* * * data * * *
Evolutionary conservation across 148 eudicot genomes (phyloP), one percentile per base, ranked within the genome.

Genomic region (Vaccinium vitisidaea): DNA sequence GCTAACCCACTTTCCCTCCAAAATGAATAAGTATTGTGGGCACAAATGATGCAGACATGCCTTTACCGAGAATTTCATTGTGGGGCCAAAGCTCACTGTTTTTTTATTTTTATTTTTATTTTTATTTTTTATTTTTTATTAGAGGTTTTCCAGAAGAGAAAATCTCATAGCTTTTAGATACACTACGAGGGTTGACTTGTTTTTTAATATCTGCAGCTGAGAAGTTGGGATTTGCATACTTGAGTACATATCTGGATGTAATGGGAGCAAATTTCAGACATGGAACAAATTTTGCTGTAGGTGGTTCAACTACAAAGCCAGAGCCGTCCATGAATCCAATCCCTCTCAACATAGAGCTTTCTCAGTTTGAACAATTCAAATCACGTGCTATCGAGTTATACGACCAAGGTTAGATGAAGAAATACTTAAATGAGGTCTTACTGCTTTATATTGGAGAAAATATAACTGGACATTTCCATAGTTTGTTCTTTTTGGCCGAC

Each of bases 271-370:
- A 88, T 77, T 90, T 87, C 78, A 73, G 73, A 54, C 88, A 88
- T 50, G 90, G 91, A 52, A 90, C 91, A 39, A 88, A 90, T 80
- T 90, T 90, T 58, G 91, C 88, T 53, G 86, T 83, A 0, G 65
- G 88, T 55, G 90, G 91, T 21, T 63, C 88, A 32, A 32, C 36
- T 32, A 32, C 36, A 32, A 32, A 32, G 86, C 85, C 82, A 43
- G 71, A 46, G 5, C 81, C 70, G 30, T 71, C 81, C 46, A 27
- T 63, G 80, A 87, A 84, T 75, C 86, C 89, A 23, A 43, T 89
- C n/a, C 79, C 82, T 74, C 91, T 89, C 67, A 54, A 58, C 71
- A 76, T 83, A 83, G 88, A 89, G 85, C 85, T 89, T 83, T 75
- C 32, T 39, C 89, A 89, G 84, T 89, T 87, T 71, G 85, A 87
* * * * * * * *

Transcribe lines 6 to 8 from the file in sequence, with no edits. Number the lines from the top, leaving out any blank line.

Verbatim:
- T 90, T 90, T 58, G 91, C 88, T 53, G 86, T 83, A 0, G 65
- G 88, T 55, G 90, G 91, T 21, T 63, C 88, A 32, A 32, C 36
- T 32, A 32, C 36, A 32, A 32, A 32, G 86, C 85, C 82, A 43